The serotine bat, Eptesicus serotinus is the most frequently rabies-infected (European bat lyssavirus 1-type, EBLV-1) bat species in Europe. To confirm Lyssavirus infection of this bat in Poland, we tested for the presence of rabies virus RNA from oropharyngeal swabs using RT-PCR. There was a 0.9% (two out of 212 individuals) level of infection within the overall population of serotine bats studied. However, an appreciation of the potential for pathogen transmission and disease risk requires an understanding of the dispersal of the primary host, and any large-scale geographic barriers that may impede gene flow. Thus, we also studied the patterns of bat dispersal via population genetics using nuclear (seven microsatellite loci) and mitochondrial (mtDNA control region) markers, examined in 12 subpopulations distributed across the country. Molecular analyses of microsatellite loci indicated high genetic diversity at all sites (heterozygosity observed, Ho = 0.53–0.78), and extremely weak genetic structure in the Polish population of the species. The overall FST was 0.012 (95% confidence interval: 0.006–0.020), and pairwise values ranged from 0.00 to 0.05. Only 22% of individuals were assigned to the subpopulation from which they were sampled. The Bayesian approach implemented in STRUCTURE also confirmed that all examined subpopulations should be treated as a single group, indicating a high level of gene flow. There was some evidence for female philopatry (genetic differentiation was greater in maternally-inherited mtDNA than nuclear DNA) and male-biased dispersal, e.g., Ho and the variance of mean assignment were significantly higher in males than in females. Twelve individuals (seven females and five males) were identified as potential first generation migrants. Their migration routes ranged from 60–283 km in females ( ± SE = 177.9 ± 29.37) to 27–385 km in males (206.4 ± 58.95); surprisingly, no sexual differences were observed and this finding suggests that female-mediated gene flow may occur. MtDNA also produced a strong genetic signal for the demographic expansion (Fu's FS statistics, FS = -26.30, P < 0.01 and a star-shaped haplotype network), which took place roughly 33,000 years BP, i.e., before the Last Glacial Maximum. The genetic uniformity of the Polish population implies that there is no migration barrier to EBLV-1, at least within the country, and the potential threat of rabies virus spreading via migration of infected animals may be higher than previously thought.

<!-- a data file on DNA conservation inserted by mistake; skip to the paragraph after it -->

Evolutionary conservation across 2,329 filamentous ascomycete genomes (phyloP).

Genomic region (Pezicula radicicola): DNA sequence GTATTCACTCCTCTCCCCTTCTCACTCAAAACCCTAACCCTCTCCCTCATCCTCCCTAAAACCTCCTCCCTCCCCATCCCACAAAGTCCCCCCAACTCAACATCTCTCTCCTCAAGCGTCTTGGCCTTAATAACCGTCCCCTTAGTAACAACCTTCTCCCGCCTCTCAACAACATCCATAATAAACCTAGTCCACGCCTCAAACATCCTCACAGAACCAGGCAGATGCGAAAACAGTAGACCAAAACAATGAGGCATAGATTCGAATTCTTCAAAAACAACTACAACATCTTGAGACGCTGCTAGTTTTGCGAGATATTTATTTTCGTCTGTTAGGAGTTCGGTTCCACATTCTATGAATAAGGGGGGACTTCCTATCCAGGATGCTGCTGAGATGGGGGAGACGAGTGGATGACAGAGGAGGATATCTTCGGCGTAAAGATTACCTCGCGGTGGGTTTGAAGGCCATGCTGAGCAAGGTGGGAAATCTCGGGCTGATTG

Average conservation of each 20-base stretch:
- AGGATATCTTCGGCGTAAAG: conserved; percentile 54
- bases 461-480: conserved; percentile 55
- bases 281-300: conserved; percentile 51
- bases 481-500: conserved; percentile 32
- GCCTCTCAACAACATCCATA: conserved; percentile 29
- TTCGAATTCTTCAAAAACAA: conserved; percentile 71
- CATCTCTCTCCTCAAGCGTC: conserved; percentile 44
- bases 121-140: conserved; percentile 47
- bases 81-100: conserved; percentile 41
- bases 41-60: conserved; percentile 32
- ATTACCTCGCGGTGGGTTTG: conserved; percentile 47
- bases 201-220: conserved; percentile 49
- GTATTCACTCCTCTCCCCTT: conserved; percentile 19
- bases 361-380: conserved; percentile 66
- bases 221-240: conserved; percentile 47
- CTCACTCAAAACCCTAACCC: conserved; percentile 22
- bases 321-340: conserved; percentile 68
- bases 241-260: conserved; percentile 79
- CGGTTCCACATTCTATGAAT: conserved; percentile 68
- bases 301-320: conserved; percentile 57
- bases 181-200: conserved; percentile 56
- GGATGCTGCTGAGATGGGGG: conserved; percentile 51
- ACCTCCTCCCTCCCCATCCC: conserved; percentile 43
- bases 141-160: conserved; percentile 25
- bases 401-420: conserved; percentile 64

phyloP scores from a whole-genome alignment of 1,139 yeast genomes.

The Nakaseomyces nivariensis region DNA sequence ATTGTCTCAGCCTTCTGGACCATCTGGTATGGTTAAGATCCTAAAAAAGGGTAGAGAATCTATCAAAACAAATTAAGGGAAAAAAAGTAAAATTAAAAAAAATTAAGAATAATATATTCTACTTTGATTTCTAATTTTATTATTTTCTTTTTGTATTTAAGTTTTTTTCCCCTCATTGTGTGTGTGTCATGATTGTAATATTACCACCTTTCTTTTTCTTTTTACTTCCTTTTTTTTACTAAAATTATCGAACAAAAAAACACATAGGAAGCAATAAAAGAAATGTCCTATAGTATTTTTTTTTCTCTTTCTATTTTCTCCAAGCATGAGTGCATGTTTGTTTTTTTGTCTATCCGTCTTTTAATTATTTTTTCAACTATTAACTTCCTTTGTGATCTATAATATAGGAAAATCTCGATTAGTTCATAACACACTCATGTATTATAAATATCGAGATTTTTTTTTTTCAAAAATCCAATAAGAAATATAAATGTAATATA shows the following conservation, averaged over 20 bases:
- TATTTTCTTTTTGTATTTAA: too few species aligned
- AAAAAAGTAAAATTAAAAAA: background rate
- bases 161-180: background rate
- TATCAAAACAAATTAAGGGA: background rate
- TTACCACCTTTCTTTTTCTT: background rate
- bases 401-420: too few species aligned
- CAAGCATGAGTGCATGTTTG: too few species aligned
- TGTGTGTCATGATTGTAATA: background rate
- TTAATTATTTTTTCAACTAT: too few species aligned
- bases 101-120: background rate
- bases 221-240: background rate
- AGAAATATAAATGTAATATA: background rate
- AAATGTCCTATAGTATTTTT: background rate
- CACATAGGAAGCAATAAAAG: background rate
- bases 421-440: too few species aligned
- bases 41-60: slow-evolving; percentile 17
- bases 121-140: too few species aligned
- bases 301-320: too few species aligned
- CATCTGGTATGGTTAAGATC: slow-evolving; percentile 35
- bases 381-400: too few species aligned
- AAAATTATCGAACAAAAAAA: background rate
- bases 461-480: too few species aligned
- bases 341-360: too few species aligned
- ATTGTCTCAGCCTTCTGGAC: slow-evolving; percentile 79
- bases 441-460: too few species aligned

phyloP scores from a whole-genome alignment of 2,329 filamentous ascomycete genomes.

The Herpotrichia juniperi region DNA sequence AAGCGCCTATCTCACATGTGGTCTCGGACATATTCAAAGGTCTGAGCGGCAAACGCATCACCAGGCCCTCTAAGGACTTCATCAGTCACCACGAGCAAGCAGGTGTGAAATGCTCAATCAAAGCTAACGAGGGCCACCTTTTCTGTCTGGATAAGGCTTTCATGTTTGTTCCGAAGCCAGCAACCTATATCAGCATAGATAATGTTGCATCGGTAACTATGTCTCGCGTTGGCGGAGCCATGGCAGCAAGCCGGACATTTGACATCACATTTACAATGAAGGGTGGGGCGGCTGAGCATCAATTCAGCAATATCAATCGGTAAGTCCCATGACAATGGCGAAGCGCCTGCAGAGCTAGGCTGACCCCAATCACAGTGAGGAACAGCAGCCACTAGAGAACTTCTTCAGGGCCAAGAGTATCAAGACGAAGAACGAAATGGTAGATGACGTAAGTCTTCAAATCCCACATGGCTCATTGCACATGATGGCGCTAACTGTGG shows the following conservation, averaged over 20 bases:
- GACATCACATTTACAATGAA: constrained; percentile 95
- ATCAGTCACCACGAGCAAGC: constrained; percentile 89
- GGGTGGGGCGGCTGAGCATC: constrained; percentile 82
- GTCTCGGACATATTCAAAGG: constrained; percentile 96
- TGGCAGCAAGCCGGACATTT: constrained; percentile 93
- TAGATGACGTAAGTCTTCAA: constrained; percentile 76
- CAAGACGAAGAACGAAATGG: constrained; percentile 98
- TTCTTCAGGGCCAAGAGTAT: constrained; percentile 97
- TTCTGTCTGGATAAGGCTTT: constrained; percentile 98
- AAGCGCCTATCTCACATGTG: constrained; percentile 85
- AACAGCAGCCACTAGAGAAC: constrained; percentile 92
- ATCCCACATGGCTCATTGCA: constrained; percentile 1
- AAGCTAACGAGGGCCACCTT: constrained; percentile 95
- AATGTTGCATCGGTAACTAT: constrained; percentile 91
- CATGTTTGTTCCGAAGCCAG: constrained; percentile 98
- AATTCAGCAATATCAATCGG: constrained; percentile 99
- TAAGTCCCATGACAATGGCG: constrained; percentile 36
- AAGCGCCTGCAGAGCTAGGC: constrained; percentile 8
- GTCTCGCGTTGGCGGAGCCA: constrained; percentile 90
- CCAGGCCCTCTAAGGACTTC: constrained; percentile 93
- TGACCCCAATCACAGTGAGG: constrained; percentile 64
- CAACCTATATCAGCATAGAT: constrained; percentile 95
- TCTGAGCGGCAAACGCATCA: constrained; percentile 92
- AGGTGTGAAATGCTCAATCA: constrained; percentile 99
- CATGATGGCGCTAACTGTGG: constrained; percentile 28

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Vol. 15 • No. 1